For those that place fuel economy over everything, the Corolla Eco might just be worth a look. It takes an already thrifty car and squeezes even more out of each litre of fuel…

2014 Toyota Corolla
2014 Toyota Corolla
2014 Toyota Corolla
2014 Toyota Corolla
2014 Toyota Corolla
2014 Toyota Corolla
2014 Toyota Corolla
2014 Toyota Corolla
2014 Toyota Corolla
2014 Toyota Corolla

 

 

The Toyota Corolla is the best selling car of all time worldwide, selling 1.3 million units in Canada alone since it was introduced in 1966.

To say the Corolla is a big deal for Toyota is an understatement as it represents 47 per cent of all passenger sales for Toyota Canada. But the Corolla is also a big deal for Canada as it is made in Ontario and the Cambridge assembly plant. Cambridge was selected as the lead plant for vehicle development, as it makes cars for all of North America, the Corolla’s biggest market.

This new 2014 Corolla has been on sale here since the fall of 2013 and by the number, I see on the road, it looks to be a hit already.

For those that place fuel economy over everything, the Corolla Eco might just be worth a look as it takes an already thrifty car and squeezes even more out of each litre of fuel.

Looks

One major criticism of Toyota, as a brand, and the Corolla, in particular, has been drab styling. Toyota recently has been walking a nice line between updating their lineup to be more progressive but also keeping their loyal buyers happy.

The Corolla is sold in several different trim levels, starting at $15,995 to get the base CE, but the reality is that most Canadians will upgrade to the $19,215 S (Sport) or the LE for $19,500. To upgrade to this $20,500 LE Eco model is $1,035 over the S model and $750 over the regular LE.

I prefer the S trim for its more aggressive 17-inch wheels compared to the LE and LE Eco, which come with smaller 16-inch wheels.

Regardless, this model is a massive step forward in terms of delivering an eye-catching design. The lower stance, standard LED projector headlamps and sleeker bodywork now make this a car people would be proud to own.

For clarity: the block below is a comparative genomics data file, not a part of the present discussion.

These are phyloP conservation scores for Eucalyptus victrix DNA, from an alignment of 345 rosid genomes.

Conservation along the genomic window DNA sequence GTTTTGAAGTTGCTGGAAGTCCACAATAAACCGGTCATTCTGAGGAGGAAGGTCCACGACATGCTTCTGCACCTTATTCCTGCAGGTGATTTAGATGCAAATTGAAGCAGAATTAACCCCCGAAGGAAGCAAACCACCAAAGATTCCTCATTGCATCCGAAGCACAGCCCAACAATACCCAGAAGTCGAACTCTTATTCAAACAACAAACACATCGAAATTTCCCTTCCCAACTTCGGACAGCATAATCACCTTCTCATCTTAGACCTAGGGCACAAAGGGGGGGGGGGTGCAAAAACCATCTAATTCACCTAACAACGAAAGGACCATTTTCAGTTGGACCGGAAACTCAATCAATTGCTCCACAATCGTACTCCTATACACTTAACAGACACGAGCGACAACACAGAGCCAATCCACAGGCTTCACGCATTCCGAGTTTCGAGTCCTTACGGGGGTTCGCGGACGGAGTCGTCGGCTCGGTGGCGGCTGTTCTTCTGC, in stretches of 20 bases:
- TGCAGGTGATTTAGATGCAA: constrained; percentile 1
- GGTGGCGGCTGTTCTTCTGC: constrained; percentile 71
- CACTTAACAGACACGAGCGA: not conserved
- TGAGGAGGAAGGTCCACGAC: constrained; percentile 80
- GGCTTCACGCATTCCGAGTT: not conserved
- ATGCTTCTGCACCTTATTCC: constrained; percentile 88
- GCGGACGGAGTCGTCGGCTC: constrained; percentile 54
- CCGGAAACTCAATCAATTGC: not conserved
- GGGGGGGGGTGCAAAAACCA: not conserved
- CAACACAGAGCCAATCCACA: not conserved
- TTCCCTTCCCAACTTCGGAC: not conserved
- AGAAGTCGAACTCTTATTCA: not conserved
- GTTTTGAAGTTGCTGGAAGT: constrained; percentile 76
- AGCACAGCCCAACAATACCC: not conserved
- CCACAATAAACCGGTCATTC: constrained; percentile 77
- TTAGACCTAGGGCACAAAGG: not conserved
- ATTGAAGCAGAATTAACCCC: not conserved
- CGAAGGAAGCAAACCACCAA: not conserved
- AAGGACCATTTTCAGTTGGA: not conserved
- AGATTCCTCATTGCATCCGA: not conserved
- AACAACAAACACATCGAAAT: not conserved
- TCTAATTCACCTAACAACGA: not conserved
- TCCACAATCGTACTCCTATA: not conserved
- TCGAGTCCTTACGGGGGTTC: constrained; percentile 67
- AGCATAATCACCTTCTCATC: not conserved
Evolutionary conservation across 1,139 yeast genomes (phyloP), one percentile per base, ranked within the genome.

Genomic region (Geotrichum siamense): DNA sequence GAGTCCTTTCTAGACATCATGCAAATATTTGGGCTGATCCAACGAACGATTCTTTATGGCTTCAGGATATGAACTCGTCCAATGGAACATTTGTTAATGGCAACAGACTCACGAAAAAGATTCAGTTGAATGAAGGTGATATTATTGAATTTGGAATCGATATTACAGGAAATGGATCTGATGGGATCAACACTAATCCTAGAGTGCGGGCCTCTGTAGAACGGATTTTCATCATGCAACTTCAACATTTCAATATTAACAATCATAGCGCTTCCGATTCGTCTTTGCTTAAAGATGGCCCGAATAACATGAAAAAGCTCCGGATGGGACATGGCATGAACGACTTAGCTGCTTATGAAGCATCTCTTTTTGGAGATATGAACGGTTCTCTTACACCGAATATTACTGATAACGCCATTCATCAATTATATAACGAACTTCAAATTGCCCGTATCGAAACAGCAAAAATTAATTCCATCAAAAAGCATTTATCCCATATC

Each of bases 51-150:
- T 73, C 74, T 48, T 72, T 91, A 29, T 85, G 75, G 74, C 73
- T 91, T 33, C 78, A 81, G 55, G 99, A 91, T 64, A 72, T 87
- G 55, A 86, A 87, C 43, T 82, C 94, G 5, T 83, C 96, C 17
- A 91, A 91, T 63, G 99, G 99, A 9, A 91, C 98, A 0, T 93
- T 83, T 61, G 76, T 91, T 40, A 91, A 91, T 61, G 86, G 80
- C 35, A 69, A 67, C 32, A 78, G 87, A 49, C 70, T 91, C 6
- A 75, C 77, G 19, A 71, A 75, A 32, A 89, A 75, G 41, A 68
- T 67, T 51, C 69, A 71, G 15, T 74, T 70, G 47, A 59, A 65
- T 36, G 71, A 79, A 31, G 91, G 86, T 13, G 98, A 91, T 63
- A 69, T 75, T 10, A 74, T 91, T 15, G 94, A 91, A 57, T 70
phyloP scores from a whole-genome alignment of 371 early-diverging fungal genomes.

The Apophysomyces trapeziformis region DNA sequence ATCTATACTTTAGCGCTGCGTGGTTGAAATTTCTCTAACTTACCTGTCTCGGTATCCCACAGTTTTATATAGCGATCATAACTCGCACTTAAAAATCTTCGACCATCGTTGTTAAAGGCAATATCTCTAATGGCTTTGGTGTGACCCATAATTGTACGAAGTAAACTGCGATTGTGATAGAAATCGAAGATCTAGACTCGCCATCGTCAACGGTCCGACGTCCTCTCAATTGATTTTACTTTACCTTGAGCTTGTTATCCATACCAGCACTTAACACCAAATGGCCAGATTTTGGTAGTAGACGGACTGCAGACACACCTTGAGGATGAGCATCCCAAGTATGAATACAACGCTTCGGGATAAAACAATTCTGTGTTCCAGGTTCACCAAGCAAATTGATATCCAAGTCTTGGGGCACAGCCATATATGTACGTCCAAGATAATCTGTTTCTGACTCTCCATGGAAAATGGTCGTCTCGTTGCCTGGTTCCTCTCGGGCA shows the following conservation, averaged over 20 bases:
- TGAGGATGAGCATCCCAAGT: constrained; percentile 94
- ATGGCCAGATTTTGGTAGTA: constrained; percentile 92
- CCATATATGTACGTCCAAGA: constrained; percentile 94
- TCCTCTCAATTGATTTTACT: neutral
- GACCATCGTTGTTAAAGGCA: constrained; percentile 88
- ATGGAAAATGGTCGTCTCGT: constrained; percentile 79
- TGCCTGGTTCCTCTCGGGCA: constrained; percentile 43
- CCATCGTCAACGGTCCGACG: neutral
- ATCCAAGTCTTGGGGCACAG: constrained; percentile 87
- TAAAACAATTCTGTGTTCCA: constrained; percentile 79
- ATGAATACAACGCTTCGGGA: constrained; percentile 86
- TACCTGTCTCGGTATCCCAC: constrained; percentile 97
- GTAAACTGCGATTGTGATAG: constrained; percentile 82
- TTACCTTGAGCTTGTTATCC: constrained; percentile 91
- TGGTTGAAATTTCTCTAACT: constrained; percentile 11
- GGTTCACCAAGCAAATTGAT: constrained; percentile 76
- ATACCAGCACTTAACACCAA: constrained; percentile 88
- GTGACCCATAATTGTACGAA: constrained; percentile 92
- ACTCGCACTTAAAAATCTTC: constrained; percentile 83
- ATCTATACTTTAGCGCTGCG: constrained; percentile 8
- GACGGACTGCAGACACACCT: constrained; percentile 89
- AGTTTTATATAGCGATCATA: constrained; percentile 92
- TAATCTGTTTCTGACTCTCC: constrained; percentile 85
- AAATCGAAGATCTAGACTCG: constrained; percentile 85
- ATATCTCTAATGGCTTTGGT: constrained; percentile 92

Inside

The dash is wide and flat with easy to see, and use, radio and heat controls but the look is fresh and contemporary. The seats now sit lower in the car to make room for the slightly lower roofline but I found getting in and out no problem. The seats provide excellent support and comfort.

The back seat has a lot more legroom because the wheelbase of this new model has been stretched by 10 cm. The car is also slightly wider, making hip room impressive. Overall the cabin is large and airy and nicely put together, considering the price. Since the S, LE or Eco models will be the sales leaders, Toyota has kitted all three out with a 6.1-inch touch-screen radio that includes Bluetooth streaming audio, phone connectivity and a backup camera. Faux leather seats are available on the S and LE but not the Eco. The good news is that all models come with heated front seats.

Drive

All but the Eco model come with a 132hp version of the 1.8L 4-cylinder engine carried over from the last car. The Eco gets a 140hp version that comes with Toyota’s Valevematic technology that helps to pump out the extra 8hp, yet improves fuel economy.

The base CE is sold with either a six-speed manual or the four-speed automatic found in the last model. The only other model to be offered with a manual is the S trim. That leaves the LE and Eco with a standard continuously variable transmission (CVT) and this unit as an option in the S trim.

The upside to buying the Eco is an improved fuel economy score. The regular LE with a CVT has a combined city and highway rating of 5.9L/100km but the Eco model drops that down to 5.7L/100km.

The driving penalty for this economy is a lack of driving spirit. I drove the S model at the Quebec City launch and expected a similar performance because this Eco has eight more horsepower. Not the case. I would take the minor fuel economy hit and buy the S or regular LE instead.

Verdict

The Corolla is a fine update, Toyota set out to make a roomier, more stylish and value packed car. The Eco has no options available so it sticks to the $20,150 base price. I do enjoy the new interior, the styling is an improvement and many families will welcome the space.

Contact: zack [dot] spencer [at] drivewaybc [dot] ca

The Lowdown

Power: 1.8L 4-cylinder with 132hp or 140hp

Fill-up: 6.5L/4.6L/100km (city/highway Eco)

Sticker price: $15,995-$20,250

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